Making it all work together requires a connected retail strategy where all the major systems, from point of sale to marketing to ERP, are all highly integrated on the back end. The latest and greatest retail technology won’t get you anywhere without the right tools in place to manage everything. Systems that require manual syncing or, worse, manual data entry cannot support new technology.
Consumers are looking for a better, more convenient shopping experience, and are aware of how technology can provide that. Make sure you're one step ahead of the consumer, instead of waiting until sales start declining before meeting their demands. By staying up-to-date on the latest retail trends and implementing technology that will benefit your customers, you'll always be able to consistently provide them with experiences that keep them loyal and satisfied.
Paula Da Silva is executive vice president of global partners and alliances at iVend Retail by CitiXsys, a global provider of integrated omnichannel solutions for retail and hospitality chains sold through a worldwide distribution network of certified partners.
Related story: The 2018 Retail Technology Report
Paula Da Silva is Executive Vice President of Global Partners and Alliances at iVend Retail by CitiXsys, a global provider of integrated omnichannel solutions for retail and hospitality chains sold through a worldwide distribution network of certified partners.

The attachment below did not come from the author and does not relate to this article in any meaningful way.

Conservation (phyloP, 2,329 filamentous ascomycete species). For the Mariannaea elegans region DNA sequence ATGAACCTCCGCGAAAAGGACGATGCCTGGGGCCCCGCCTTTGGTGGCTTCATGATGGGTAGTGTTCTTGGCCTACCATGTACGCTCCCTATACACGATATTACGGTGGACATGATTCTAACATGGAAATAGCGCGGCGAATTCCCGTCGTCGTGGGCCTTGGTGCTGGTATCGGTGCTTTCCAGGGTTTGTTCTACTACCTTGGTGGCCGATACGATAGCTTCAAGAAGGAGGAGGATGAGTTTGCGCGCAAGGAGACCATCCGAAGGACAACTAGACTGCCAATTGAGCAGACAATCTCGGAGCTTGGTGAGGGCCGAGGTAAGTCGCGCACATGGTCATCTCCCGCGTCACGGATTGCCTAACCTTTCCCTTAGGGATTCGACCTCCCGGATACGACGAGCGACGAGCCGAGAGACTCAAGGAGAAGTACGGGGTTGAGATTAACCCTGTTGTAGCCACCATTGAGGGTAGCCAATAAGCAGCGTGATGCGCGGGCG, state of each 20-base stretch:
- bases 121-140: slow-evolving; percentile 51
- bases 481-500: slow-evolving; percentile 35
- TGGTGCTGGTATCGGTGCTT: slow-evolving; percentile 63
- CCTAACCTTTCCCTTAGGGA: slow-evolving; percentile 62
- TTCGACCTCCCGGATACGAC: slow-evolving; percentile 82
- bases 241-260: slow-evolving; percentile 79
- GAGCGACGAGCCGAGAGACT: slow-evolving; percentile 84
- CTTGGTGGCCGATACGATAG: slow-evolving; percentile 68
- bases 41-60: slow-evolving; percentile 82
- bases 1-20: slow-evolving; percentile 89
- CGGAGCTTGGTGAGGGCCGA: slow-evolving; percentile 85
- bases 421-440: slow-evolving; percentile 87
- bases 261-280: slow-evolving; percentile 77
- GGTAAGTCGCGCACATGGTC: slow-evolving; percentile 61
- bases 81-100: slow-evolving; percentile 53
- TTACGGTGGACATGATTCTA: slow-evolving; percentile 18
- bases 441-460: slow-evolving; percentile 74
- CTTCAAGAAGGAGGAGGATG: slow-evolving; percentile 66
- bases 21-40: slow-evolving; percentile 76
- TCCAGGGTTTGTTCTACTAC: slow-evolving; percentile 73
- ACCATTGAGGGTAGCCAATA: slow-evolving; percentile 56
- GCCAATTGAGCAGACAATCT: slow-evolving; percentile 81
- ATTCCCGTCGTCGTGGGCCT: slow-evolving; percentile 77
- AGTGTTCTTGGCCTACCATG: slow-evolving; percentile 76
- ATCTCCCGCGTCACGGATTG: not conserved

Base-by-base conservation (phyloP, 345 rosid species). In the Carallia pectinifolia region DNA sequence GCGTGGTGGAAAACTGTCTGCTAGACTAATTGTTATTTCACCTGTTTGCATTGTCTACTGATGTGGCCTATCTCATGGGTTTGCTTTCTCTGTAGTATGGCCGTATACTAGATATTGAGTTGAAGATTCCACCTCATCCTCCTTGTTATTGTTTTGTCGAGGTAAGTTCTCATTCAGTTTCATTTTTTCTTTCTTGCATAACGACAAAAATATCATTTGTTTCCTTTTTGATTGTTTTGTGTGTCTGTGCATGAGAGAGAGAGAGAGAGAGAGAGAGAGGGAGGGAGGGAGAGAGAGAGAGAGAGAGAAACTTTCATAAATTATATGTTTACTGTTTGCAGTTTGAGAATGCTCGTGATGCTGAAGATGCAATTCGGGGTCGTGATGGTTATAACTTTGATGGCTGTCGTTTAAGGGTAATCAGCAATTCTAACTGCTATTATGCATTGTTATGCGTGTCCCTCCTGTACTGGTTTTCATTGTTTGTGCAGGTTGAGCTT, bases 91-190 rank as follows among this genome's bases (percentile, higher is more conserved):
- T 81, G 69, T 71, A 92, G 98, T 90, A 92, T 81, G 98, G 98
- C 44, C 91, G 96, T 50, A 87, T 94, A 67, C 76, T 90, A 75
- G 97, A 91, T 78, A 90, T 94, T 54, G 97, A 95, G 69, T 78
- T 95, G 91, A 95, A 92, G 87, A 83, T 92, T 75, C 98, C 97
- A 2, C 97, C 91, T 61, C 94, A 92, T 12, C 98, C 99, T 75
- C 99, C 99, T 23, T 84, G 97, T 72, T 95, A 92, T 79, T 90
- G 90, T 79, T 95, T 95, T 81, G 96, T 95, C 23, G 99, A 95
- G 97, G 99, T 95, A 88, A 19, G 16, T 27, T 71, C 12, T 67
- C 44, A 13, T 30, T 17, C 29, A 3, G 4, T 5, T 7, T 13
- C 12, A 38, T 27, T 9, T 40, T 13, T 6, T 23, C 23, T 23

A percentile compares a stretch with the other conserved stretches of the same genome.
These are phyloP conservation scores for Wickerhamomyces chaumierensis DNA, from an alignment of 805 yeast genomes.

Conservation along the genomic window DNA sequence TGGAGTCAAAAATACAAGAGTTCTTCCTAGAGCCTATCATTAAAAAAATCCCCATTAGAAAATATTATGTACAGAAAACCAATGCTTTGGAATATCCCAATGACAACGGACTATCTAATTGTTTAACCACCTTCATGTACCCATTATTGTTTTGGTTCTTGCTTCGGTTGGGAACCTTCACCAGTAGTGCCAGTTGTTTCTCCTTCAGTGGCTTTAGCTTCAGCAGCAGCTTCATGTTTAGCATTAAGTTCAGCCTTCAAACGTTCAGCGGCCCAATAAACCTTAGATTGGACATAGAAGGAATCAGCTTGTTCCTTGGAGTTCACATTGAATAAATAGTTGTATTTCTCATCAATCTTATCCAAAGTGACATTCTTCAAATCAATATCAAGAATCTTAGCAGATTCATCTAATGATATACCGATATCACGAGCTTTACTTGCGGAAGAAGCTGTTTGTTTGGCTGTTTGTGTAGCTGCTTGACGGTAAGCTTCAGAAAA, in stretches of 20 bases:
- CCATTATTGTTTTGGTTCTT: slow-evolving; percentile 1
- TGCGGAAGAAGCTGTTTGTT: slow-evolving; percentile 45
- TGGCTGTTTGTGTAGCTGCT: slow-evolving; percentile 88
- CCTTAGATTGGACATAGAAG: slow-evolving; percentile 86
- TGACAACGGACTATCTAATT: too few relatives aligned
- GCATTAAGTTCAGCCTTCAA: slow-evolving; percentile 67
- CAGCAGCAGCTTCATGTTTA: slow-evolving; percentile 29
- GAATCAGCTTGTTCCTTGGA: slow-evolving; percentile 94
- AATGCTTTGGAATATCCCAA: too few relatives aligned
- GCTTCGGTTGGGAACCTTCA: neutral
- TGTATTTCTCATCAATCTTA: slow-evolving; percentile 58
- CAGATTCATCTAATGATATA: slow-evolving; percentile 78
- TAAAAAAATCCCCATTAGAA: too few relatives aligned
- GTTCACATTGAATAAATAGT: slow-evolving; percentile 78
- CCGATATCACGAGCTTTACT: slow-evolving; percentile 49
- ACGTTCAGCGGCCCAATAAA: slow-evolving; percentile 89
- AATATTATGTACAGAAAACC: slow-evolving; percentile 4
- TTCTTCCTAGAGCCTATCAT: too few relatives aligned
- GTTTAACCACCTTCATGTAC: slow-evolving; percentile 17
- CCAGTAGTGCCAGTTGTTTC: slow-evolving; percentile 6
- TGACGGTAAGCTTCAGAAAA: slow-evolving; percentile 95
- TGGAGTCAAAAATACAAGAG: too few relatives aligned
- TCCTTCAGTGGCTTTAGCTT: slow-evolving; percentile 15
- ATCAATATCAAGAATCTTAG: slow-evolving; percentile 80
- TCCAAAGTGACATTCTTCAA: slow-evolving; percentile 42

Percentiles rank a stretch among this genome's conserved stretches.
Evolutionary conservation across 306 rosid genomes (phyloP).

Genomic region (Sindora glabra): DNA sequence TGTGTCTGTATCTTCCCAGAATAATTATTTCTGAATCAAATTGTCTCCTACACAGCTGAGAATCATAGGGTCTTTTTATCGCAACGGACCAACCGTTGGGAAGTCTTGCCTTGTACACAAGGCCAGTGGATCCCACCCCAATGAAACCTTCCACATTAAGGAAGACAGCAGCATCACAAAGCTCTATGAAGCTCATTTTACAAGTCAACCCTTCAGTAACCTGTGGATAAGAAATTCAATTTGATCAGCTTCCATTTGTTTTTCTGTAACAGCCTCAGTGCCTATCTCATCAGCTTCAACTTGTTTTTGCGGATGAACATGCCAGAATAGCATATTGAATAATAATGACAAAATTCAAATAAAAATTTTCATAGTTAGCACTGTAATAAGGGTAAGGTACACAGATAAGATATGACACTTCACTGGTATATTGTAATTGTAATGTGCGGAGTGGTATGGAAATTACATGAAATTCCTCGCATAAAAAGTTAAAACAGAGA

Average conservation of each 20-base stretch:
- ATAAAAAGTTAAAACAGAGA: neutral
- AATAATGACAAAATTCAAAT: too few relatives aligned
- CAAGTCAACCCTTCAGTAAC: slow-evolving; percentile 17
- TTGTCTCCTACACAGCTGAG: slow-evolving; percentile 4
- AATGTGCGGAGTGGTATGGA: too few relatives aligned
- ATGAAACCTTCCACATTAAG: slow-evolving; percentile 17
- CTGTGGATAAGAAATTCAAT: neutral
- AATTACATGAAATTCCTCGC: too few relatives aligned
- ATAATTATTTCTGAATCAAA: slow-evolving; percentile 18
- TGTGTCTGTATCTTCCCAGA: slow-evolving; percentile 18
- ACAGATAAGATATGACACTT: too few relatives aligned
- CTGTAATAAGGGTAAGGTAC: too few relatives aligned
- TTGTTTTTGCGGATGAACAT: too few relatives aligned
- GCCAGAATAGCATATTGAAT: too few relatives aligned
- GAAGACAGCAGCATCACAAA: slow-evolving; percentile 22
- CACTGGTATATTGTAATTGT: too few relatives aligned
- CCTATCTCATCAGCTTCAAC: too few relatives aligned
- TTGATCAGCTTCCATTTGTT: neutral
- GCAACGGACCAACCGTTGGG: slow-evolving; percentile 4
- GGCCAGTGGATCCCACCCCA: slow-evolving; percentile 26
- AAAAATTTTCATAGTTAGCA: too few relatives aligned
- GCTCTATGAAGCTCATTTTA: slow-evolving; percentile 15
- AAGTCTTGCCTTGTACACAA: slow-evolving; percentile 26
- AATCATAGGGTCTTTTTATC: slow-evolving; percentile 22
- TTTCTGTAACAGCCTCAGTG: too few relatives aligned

Paula Da Silva has more than 25 years of experience in information technology. Since 2006, Paula has been instrumental in building iVend Retail into a global market leader in the retail industry and currently spearheads the recruitment of channel partners to expand iVend Retail’s worldwide footprint. As a thought leader she has authored multiple online articles for publications like Apparel, Retail Touchpoints, Total Retail, RIS News and Multichannel Merchant. Frequently invited to speak, she’s made appearances at Retail Now, The Australian Retailer Association and at Sage Partner Community events. Paula’s passion for retail extends to her personal life where she has made shopping an artform, visiting premier shopping destinations around the globe from Sydney to Los Angeles.